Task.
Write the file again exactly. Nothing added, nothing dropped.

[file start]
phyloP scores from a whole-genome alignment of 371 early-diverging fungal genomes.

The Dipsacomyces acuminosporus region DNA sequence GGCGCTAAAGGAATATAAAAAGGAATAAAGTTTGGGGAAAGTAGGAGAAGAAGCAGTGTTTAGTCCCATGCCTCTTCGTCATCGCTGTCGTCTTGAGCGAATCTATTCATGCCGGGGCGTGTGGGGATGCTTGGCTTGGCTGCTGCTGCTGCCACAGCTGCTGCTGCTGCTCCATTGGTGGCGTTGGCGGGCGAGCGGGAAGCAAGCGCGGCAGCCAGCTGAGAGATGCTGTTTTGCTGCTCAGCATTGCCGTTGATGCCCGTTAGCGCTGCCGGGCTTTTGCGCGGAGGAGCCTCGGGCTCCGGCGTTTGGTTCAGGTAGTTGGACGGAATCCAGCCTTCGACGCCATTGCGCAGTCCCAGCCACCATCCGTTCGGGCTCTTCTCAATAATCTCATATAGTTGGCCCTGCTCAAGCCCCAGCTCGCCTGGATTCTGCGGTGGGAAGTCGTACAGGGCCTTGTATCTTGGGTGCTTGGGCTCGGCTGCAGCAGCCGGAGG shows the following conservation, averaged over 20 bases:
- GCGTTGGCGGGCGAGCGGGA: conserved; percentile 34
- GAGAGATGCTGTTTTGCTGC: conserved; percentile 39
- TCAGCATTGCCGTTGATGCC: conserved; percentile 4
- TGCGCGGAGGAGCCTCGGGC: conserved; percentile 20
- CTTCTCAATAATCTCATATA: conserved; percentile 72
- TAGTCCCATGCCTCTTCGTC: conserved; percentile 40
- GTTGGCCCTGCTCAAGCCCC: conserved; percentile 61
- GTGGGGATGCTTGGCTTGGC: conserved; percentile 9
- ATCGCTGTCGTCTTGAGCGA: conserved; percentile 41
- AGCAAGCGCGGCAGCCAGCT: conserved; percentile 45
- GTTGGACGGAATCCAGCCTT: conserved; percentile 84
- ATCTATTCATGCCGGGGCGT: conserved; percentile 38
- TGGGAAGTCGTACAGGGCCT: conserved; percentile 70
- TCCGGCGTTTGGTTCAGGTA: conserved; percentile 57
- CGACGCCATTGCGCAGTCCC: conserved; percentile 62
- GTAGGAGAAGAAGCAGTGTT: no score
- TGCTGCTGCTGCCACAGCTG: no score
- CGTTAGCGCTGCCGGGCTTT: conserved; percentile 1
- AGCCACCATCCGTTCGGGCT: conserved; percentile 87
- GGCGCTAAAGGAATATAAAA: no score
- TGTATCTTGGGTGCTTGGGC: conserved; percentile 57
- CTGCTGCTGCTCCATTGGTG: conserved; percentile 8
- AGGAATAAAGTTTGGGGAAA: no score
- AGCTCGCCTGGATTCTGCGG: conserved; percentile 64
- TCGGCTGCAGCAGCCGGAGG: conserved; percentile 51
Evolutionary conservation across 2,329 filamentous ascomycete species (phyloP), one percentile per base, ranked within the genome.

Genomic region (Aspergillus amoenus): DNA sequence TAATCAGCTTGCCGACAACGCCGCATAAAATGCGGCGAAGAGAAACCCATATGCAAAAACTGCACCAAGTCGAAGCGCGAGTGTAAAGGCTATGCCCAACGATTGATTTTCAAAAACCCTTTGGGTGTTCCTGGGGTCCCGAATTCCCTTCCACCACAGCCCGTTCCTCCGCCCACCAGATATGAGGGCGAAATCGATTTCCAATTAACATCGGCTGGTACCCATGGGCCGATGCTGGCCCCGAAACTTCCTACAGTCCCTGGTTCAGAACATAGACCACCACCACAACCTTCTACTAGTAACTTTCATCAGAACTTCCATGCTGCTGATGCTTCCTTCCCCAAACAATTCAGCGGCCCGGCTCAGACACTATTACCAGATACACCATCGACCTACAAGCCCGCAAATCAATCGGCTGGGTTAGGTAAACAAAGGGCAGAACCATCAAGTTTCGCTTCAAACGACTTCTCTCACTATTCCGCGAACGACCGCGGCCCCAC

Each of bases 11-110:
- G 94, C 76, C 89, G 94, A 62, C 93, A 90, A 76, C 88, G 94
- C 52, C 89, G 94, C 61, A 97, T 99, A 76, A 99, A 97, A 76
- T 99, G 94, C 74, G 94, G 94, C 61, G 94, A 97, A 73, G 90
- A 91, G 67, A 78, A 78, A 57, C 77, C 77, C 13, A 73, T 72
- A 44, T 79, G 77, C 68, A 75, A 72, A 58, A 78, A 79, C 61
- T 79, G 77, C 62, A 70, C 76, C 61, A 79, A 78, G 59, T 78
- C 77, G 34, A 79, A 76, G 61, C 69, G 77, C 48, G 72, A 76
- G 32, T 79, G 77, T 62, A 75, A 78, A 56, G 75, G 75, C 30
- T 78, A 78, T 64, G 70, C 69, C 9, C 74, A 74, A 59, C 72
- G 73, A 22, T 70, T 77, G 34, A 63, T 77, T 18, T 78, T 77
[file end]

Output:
phyloP scores from a whole-genome alignment of 371 early-diverging fungal genomes.

The Dipsacomyces acuminosporus region DNA sequence GGCGCTAAAGGAATATAAAAAGGAATAAAGTTTGGGGAAAGTAGGAGAAGAAGCAGTGTTTAGTCCCATGCCTCTTCGTCATCGCTGTCGTCTTGAGCGAATCTATTCATGCCGGGGCGTGTGGGGATGCTTGGCTTGGCTGCTGCTGCTGCCACAGCTGCTGCTGCTGCTCCATTGGTGGCGTTGGCGGGCGAGCGGGAAGCAAGCGCGGCAGCCAGCTGAGAGATGCTGTTTTGCTGCTCAGCATTGCCGTTGATGCCCGTTAGCGCTGCCGGGCTTTTGCGCGGAGGAGCCTCGGGCTCCGGCGTTTGGTTCAGGTAGTTGGACGGAATCCAGCCTTCGACGCCATTGCGCAGTCCCAGCCACCATCCGTTCGGGCTCTTCTCAATAATCTCATATAGTTGGCCCTGCTCAAGCCCCAGCTCGCCTGGATTCTGCGGTGGGAAGTCGTACAGGGCCTTGTATCTTGGGTGCTTGGGCTCGGCTGCAGCAGCCGGAGG shows the following conservation, averaged over 20 bases:
- GCGTTGGCGGGCGAGCGGGA: conserved; percentile 34
- GAGAGATGCTGTTTTGCTGC: conserved; percentile 39
- TCAGCATTGCCGTTGATGCC: conserved; percentile 4
- TGCGCGGAGGAGCCTCGGGC: conserved; percentile 20
- CTTCTCAATAATCTCATATA: conserved; percentile 72
- TAGTCCCATGCCTCTTCGTC: conserved; percentile 40
- GTTGGCCCTGCTCAAGCCCC: conserved; percentile 61
- GTGGGGATGCTTGGCTTGGC: conserved; percentile 9
- ATCGCTGTCGTCTTGAGCGA: conserved; percentile 41
- AGCAAGCGCGGCAGCCAGCT: conserved; percentile 45
- GTTGGACGGAATCCAGCCTT: conserved; percentile 84
- ATCTATTCATGCCGGGGCGT: conserved; percentile 38
- TGGGAAGTCGTACAGGGCCT: conserved; percentile 70
- TCCGGCGTTTGGTTCAGGTA: conserved; percentile 57
- CGACGCCATTGCGCAGTCCC: conserved; percentile 62
- GTAGGAGAAGAAGCAGTGTT: no score
- TGCTGCTGCTGCCACAGCTG: no score
- CGTTAGCGCTGCCGGGCTTT: conserved; percentile 1
- AGCCACCATCCGTTCGGGCT: conserved; percentile 87
- GGCGCTAAAGGAATATAAAA: no score
- TGTATCTTGGGTGCTTGGGC: conserved; percentile 57
- CTGCTGCTGCTCCATTGGTG: conserved; percentile 8
- AGGAATAAAGTTTGGGGAAA: no score
- AGCTCGCCTGGATTCTGCGG: conserved; percentile 64
- TCGGCTGCAGCAGCCGGAGG: conserved; percentile 51
Evolutionary conservation across 2,329 filamentous ascomycete species (phyloP), one percentile per base, ranked within the genome.

Genomic region (Aspergillus amoenus): DNA sequence TAATCAGCTTGCCGACAACGCCGCATAAAATGCGGCGAAGAGAAACCCATATGCAAAAACTGCACCAAGTCGAAGCGCGAGTGTAAAGGCTATGCCCAACGATTGATTTTCAAAAACCCTTTGGGTGTTCCTGGGGTCCCGAATTCCCTTCCACCACAGCCCGTTCCTCCGCCCACCAGATATGAGGGCGAAATCGATTTCCAATTAACATCGGCTGGTACCCATGGGCCGATGCTGGCCCCGAAACTTCCTACAGTCCCTGGTTCAGAACATAGACCACCACCACAACCTTCTACTAGTAACTTTCATCAGAACTTCCATGCTGCTGATGCTTCCTTCCCCAAACAATTCAGCGGCCCGGCTCAGACACTATTACCAGATACACCATCGACCTACAAGCCCGCAAATCAATCGGCTGGGTTAGGTAAACAAAGGGCAGAACCATCAAGTTTCGCTTCAAACGACTTCTCTCACTATTCCGCGAACGACCGCGGCCCCAC

Each of bases 11-110:
- G 94, C 76, C 89, G 94, A 62, C 93, A 90, A 76, C 88, G 94
- C 52, C 89, G 94, C 61, A 97, T 99, A 76, A 99, A 97, A 76
- T 99, G 94, C 74, G 94, G 94, C 61, G 94, A 97, A 73, G 90
- A 91, G 67, A 78, A 78, A 57, C 77, C 77, C 13, A 73, T 72
- A 44, T 79, G 77, C 68, A 75, A 72, A 58, A 78, A 79, C 61
- T 79, G 77, C 62, A 70, C 76, C 61, A 79, A 78, G 59, T 78
- C 77, G 34, A 79, A 76, G 61, C 69, G 77, C 48, G 72, A 76
- G 32, T 79, G 77, T 62, A 75, A 78, A 56, G 75, G 75, C 30
- T 78, A 78, T 64, G 70, C 69, C 9, C 74, A 74, A 59, C 72
- G 73, A 22, T 70, T 77, G 34, A 63, T 77, T 18, T 78, T 77